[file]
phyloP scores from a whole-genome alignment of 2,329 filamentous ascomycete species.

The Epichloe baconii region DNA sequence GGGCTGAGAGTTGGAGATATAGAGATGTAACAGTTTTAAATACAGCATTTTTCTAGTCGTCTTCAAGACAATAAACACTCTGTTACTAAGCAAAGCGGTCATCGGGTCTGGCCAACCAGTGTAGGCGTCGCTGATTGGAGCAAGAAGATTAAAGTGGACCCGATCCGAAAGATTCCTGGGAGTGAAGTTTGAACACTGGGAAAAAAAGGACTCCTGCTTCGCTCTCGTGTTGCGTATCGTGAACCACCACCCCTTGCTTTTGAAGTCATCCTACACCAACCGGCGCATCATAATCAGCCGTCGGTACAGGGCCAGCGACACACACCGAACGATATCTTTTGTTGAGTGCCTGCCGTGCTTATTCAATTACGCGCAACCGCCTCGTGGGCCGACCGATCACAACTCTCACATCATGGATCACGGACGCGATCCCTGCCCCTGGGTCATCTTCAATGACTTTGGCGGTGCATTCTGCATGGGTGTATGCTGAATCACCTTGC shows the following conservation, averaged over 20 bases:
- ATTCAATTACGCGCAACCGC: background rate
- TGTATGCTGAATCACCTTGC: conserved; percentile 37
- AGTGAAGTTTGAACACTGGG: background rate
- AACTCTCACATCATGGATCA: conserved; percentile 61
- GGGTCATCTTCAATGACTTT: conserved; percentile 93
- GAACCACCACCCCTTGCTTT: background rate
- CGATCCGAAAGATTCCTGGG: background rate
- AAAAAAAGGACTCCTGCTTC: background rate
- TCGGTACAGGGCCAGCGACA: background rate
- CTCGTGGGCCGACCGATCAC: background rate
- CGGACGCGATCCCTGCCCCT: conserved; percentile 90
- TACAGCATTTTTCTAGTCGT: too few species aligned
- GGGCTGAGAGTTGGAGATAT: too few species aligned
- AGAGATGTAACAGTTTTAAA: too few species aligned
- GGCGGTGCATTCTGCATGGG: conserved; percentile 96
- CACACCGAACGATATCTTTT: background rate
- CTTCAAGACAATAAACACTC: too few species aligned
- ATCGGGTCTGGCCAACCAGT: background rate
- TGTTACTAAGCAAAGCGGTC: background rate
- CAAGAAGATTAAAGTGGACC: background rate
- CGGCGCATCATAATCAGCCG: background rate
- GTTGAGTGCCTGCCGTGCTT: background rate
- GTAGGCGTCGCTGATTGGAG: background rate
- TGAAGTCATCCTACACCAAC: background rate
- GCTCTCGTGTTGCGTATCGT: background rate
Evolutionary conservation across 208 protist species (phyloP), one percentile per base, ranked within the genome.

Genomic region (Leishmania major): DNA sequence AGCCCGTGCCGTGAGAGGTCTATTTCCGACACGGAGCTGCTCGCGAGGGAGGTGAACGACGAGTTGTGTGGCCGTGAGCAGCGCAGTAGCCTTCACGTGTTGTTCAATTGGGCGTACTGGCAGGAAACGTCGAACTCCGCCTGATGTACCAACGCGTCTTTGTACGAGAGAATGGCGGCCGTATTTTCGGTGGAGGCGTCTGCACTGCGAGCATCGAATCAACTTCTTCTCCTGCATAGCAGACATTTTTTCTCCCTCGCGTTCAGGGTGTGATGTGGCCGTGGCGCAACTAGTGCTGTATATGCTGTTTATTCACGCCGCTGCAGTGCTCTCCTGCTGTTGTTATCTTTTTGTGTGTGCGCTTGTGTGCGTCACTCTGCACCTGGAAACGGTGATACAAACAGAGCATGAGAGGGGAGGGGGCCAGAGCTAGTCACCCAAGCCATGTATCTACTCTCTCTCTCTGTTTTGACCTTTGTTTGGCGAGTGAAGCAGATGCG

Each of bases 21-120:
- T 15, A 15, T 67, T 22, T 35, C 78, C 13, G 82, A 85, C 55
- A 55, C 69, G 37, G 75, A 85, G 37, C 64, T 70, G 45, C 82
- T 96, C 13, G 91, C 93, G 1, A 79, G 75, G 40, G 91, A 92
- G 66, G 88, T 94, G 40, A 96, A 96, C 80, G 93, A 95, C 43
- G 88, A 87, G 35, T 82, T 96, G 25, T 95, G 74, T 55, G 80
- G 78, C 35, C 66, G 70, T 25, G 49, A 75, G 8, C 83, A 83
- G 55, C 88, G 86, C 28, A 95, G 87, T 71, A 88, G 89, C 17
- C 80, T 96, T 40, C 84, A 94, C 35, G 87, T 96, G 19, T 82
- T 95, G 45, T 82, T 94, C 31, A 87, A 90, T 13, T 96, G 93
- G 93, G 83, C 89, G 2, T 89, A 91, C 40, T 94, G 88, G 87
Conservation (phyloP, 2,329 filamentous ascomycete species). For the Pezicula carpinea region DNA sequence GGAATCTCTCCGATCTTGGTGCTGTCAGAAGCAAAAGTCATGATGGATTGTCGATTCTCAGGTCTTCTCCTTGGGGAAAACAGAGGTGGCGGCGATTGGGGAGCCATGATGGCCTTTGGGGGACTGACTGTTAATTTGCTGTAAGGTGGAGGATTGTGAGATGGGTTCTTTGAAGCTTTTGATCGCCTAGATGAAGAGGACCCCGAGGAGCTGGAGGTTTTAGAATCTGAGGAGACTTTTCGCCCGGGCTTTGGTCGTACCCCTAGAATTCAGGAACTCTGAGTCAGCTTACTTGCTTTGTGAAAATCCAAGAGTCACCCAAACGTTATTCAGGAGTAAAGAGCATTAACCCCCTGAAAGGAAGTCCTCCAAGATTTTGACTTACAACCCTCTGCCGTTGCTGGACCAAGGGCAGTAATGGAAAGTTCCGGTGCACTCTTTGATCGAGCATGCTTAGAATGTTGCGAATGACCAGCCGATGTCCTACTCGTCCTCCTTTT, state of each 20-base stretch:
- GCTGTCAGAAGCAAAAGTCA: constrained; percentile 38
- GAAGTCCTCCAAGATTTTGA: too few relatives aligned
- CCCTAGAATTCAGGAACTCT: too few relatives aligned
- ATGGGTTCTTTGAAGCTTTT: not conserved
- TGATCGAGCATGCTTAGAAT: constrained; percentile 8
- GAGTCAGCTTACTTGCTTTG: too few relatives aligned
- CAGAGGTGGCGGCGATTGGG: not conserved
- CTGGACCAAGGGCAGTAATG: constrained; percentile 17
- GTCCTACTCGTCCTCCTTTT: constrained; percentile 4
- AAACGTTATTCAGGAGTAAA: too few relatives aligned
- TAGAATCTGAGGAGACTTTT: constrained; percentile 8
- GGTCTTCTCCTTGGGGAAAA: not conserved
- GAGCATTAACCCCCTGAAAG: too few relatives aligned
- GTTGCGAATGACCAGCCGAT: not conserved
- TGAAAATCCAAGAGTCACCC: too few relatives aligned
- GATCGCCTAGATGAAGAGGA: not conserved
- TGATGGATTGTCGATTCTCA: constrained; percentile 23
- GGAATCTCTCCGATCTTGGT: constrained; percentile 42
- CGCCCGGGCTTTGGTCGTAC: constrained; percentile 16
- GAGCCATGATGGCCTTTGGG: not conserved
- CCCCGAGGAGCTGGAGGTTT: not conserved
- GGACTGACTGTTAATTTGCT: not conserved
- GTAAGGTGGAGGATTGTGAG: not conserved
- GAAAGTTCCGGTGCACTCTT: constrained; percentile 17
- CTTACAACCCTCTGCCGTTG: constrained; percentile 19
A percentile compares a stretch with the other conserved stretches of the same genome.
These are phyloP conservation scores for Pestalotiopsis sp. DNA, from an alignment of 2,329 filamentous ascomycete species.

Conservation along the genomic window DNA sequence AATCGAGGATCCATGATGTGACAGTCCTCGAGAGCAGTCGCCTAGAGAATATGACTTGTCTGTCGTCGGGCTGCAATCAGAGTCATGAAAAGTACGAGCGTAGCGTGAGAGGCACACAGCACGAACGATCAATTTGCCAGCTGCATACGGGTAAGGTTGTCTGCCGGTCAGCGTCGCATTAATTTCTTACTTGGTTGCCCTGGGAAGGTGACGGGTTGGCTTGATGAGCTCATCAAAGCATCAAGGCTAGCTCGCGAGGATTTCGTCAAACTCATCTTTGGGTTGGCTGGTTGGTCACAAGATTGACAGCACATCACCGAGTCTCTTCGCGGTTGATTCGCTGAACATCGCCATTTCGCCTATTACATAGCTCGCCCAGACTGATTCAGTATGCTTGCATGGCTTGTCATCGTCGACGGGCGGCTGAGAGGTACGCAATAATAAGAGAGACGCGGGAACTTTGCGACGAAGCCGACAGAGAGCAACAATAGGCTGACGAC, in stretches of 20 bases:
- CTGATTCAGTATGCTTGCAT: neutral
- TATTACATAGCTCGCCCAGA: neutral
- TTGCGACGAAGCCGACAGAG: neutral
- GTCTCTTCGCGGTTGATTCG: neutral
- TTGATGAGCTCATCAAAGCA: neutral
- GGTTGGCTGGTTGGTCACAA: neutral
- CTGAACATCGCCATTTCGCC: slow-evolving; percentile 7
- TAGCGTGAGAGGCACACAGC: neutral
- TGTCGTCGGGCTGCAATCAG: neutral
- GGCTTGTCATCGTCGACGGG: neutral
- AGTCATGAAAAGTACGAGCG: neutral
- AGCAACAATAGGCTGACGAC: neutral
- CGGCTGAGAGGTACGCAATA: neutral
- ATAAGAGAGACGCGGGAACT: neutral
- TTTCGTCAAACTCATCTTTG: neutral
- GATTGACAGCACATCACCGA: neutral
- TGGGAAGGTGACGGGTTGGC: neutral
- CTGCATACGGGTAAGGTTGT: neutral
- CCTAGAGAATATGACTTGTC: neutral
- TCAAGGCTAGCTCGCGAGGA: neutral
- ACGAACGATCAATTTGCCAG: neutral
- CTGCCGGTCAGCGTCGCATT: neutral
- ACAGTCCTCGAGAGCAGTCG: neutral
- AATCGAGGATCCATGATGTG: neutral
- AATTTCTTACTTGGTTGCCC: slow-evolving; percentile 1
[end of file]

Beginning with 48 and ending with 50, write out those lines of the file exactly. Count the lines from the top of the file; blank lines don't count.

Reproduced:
- CAGAGGTGGCGGCGATTGGG: not conserved
- CTGGACCAAGGGCAGTAATG: constrained; percentile 17
- GTCCTACTCGTCCTCCTTTT: constrained; percentile 4